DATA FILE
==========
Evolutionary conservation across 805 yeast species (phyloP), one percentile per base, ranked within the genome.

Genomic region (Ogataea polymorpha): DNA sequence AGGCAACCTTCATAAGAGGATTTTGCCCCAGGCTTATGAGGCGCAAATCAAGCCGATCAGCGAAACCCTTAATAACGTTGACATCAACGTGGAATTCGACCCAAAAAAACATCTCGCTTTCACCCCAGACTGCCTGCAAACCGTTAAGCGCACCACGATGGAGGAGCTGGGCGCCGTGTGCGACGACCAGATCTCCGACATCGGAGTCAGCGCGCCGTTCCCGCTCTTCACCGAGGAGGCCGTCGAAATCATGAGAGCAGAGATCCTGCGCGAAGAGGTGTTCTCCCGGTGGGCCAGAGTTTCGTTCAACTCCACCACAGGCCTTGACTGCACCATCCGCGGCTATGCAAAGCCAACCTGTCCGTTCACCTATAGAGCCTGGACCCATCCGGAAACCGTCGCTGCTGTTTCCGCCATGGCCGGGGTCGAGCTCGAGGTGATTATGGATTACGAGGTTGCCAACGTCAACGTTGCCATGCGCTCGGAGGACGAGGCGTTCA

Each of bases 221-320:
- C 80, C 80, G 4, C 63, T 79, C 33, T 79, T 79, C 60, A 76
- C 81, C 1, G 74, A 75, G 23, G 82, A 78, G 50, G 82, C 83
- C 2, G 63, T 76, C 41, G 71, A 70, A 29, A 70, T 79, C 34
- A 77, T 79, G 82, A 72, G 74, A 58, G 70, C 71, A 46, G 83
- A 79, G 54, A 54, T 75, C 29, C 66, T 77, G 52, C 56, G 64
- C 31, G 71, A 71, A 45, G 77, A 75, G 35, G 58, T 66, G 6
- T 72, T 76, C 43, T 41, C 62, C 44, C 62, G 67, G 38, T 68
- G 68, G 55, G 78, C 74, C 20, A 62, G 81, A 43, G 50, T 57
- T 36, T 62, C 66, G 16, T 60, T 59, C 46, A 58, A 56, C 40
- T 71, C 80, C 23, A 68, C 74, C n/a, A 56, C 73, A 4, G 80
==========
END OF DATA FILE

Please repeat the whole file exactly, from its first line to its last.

Evolutionary conservation across 805 yeast species (phyloP), one percentile per base, ranked within the genome.

Genomic region (Ogataea polymorpha): DNA sequence AGGCAACCTTCATAAGAGGATTTTGCCCCAGGCTTATGAGGCGCAAATCAAGCCGATCAGCGAAACCCTTAATAACGTTGACATCAACGTGGAATTCGACCCAAAAAAACATCTCGCTTTCACCCCAGACTGCCTGCAAACCGTTAAGCGCACCACGATGGAGGAGCTGGGCGCCGTGTGCGACGACCAGATCTCCGACATCGGAGTCAGCGCGCCGTTCCCGCTCTTCACCGAGGAGGCCGTCGAAATCATGAGAGCAGAGATCCTGCGCGAAGAGGTGTTCTCCCGGTGGGCCAGAGTTTCGTTCAACTCCACCACAGGCCTTGACTGCACCATCCGCGGCTATGCAAAGCCAACCTGTCCGTTCACCTATAGAGCCTGGACCCATCCGGAAACCGTCGCTGCTGTTTCCGCCATGGCCGGGGTCGAGCTCGAGGTGATTATGGATTACGAGGTTGCCAACGTCAACGTTGCCATGCGCTCGGAGGACGAGGCGTTCA

Each of bases 221-320:
- C 80, C 80, G 4, C 63, T 79, C 33, T 79, T 79, C 60, A 76
- C 81, C 1, G 74, A 75, G 23, G 82, A 78, G 50, G 82, C 83
- C 2, G 63, T 76, C 41, G 71, A 70, A 29, A 70, T 79, C 34
- A 77, T 79, G 82, A 72, G 74, A 58, G 70, C 71, A 46, G 83
- A 79, G 54, A 54, T 75, C 29, C 66, T 77, G 52, C 56, G 64
- C 31, G 71, A 71, A 45, G 77, A 75, G 35, G 58, T 66, G 6
- T 72, T 76, C 43, T 41, C 62, C 44, C 62, G 67, G 38, T 68
- G 68, G 55, G 78, C 74, C 20, A 62, G 81, A 43, G 50, T 57
- T 36, T 62, C 66, G 16, T 60, T 59, C 46, A 58, A 56, C 40
- T 71, C 80, C 23, A 68, C 74, C n/a, A 56, C 73, A 4, G 80